The delta Covid variant is one of the most infectious respiratory diseases ever seen by scientists, the director of the Centers for Disease Control and Prevention said Thursday.
The variant is highly contagious, largely because people infected with the delta strain can carry up to 1,000 times more virus in their nasal passages than those infected with the original strain, according to new data.
“The delta variant is more aggressive and much more transmissible than previously circulating strains,” CDC Director Dr. Rochelle Walensky told reporters at a briefing Thursday. “It is one of the most infectious respiratory viruses we know of, and that I have seen in my 20-year career.”
While the overall numbers give the appearance of stability, Whatcom County’s job market is still a bit chaotic as the local economy attempts to bounce back from the COVID-19 pandemic.
Washington’s Employment Security Department reports that Whatcom’s unemployment rate was 5.4% in June, which is about the same as the previous month and in line with much of 2019 before the pandemic.
Would-be workers are taking some time to return to the workforce, especially those who lost a low-wage job and are considering whether they want to do something different that might offer a higher wage, said Hart Hodges, co-director of the Center for Economic and Business Research at Western Washington University. Hodges spoke on the topic with other panelists during a Western Insights presentation on June 11.
Six of seven Whatcom County school district regions saw their COVID-19 infection rates increase last week, as the entire county is seeing case counts tick up yet again.
Only the region covered by the Nooksack Valley School District had its rate decrease last week, according to the latest location data released by the Whatcom County Health Department Tuesday, July 20.
Fortunately, none of Whatcom’s six other regions saw particularly large gains in the number of new COVID cases per 100,000 residents over the past two weeks, but the Blaine region did sneak back into triple digits and the Meridian region saw its first COVID cases in three weeks.
All Eastern Washington wildlife areas managed by the Washington state Department of Fish and Wildlife will be closed at night starting Friday in response to the high fire risk and worsening drought.
That includes water access areas within wildlife areas, according to the state.
Vaccinated Americans may be able to begin traveling to Canada in 2½ weeks, but Canadians, whether they’re vaccinated or not, will not be allowed to cross the border into the U.S. for non-essential reasons for at least another month.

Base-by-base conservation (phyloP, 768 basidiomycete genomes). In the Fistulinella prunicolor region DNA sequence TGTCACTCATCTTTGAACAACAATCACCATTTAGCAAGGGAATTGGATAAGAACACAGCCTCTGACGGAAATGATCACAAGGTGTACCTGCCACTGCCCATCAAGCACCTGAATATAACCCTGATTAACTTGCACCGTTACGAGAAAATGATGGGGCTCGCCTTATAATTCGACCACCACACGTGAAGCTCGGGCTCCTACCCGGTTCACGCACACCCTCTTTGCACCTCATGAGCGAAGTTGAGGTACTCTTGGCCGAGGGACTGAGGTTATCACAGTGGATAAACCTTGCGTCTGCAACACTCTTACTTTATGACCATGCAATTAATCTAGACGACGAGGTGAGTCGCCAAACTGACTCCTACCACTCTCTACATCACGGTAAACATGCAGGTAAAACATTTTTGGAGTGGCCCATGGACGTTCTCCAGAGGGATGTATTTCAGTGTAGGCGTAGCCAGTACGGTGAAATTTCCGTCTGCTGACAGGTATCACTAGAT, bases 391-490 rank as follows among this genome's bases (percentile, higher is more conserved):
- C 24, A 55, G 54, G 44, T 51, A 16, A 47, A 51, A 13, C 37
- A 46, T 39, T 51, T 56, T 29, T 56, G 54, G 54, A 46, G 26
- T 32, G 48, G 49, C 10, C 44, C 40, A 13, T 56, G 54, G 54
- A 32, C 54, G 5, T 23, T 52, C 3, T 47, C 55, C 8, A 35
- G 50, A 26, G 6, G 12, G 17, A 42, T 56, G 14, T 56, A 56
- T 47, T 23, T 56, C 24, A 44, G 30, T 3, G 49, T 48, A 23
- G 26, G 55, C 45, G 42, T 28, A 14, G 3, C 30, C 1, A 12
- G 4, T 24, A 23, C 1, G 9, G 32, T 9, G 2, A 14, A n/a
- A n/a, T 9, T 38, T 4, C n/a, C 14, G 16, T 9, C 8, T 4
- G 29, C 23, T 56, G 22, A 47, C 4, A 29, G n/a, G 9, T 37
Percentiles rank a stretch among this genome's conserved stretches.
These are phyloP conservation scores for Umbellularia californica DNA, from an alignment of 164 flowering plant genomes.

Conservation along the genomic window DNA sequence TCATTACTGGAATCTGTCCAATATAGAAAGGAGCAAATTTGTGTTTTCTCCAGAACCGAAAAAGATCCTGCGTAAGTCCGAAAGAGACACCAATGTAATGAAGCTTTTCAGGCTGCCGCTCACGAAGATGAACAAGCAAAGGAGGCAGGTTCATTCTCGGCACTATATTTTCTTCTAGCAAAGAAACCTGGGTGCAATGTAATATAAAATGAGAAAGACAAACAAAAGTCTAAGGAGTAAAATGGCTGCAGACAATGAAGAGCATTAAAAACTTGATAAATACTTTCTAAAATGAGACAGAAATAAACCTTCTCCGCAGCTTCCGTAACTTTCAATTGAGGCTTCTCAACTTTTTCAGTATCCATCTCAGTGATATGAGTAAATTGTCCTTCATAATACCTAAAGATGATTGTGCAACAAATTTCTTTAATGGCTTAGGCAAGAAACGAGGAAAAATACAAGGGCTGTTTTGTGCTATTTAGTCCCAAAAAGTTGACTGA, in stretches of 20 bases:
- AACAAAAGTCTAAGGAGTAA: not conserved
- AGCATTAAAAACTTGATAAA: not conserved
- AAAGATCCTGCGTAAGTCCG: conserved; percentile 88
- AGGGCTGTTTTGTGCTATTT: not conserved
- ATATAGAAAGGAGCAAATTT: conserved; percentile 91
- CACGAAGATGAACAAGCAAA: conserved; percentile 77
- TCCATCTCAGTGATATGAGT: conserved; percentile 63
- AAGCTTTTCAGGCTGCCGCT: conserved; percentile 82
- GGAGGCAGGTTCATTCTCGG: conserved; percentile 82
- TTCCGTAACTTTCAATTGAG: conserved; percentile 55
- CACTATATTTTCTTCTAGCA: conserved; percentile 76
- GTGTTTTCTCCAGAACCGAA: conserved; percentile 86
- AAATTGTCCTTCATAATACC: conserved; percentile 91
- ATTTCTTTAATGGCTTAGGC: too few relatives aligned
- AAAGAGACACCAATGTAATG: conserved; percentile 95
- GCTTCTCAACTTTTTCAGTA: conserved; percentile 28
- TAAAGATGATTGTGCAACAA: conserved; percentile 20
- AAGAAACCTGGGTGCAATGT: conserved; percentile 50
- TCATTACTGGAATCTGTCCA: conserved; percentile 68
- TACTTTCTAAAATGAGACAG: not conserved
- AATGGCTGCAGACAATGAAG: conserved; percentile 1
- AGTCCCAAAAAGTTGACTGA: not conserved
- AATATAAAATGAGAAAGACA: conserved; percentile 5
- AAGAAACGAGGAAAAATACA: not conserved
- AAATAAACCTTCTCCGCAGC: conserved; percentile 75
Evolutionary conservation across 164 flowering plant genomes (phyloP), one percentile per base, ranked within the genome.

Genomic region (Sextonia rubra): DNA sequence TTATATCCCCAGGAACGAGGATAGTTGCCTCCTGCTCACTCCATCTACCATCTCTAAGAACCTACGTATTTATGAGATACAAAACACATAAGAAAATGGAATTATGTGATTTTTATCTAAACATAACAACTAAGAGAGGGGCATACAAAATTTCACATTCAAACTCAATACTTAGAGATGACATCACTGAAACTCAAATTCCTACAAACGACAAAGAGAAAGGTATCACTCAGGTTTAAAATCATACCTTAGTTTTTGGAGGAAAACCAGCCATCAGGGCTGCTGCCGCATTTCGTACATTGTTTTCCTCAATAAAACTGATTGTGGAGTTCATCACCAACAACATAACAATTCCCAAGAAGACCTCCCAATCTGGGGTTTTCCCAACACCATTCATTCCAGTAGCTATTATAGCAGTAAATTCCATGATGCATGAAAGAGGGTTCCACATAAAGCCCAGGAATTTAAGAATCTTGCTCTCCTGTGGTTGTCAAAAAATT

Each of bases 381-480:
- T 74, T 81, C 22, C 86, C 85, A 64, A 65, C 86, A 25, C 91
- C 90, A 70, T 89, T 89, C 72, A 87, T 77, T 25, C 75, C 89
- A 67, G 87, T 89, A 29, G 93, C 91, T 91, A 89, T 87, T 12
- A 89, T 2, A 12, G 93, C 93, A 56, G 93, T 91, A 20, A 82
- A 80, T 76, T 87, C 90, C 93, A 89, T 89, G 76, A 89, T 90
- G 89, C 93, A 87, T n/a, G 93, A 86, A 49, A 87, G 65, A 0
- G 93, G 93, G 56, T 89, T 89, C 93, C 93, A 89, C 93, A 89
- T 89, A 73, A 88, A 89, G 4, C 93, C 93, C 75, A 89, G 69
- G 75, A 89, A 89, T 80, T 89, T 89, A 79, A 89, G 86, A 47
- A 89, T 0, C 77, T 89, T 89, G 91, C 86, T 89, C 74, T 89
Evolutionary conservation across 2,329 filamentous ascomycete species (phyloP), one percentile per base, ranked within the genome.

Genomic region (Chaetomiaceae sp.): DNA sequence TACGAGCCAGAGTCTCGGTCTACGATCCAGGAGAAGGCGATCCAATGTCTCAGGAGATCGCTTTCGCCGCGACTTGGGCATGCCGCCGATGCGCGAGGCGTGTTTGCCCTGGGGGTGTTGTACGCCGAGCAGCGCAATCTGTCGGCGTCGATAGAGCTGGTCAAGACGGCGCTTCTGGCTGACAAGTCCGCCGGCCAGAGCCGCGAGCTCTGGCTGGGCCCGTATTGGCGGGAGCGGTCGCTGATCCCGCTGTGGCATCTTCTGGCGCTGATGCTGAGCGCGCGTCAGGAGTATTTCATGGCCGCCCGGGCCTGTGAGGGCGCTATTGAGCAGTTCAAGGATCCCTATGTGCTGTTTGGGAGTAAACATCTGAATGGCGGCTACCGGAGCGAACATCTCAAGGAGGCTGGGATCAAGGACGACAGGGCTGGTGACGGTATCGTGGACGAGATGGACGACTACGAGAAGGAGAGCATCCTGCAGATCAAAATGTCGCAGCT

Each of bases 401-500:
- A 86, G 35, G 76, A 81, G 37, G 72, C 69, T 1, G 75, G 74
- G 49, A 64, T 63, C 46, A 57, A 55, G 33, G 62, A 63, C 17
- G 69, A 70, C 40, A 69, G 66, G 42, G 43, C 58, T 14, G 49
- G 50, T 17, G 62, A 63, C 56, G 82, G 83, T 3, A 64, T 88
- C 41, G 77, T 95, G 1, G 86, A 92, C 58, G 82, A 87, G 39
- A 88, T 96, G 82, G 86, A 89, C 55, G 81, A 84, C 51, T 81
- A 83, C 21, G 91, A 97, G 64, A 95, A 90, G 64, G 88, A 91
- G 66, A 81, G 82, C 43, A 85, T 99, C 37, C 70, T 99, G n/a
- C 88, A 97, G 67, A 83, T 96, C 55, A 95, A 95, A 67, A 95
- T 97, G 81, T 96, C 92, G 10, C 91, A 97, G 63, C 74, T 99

The U.S. Department of Homeland Security on Wednesday, July 21, announced that it was extending its temporary restriction prohibiting non-essential cross-border travel from Canada through at least Aug. 21.
Whatcom County saw 69 new confirmed COVID-19 cases last week — the county’s highest weekly gain since mid June — but no new delta variant cases were reported by the Washington State Department of Health’s coronavirus dashboard.
Whatcom also saw nine new COVID-related hospitalizations but no new related deaths last week, according to the state’s data.
The fire has scorched more than 606 square miles -- an area larger than Los Angeles and about half the size of Rhode Island. It grew to more than 388,350 acres overnight from Monday to Tuesday and is 30% contained, according to data from InciWeb.
It's one of at least eight large fires burning in Oregon and one of at least 83 burning across 13 states, according to the National Interagency Fire Center. The climate crisis has made deadlier and more destructive wildfires the new normal.
The final winner of Washington state’s vaccine lottery has been announced. The “Shot of a Lifetime” $1 million prize winner, Kameron M., a 23-year-old motorcycle mechanic from South King County, joined Gov. Jay Inslee at a news conference Friday.
“He’s getting a $1 million check, but he’s done something for the state of Washington himself, which is to get this vaccine and save other people’s lives,” Inslee said.
After 16 months of border restrictions, fully vaccinated Americans are going to be able to visit Canada starting Monday, Aug. 9.
The Canadian government made the announcement on Monday, July 19. Americans will need to prove to border officials they are fully vaccinated through the ArriveCAN app. All travelers, regardless of vaccination status, will still require a pre-entry COVID-19 molecular test result, according to a news release from the Canadian government.
Unvaccinated American children under the age of 12 will be able to accompany a fully vaccinated parent or legal guardian and avoid the 14-day quarantine but must follow health guidelines for the region they are visiting.
An online map from InciWeb shows wildfires burning across the United States, including in Washington state.
The website includes detailed information about the fires, which can be accessed by clicking on the fire’s icon on the map, switching to “incident table view” or entering information in the search box, including fire name or state.
Information, including fire size, source and links to news articles, is updated regularly.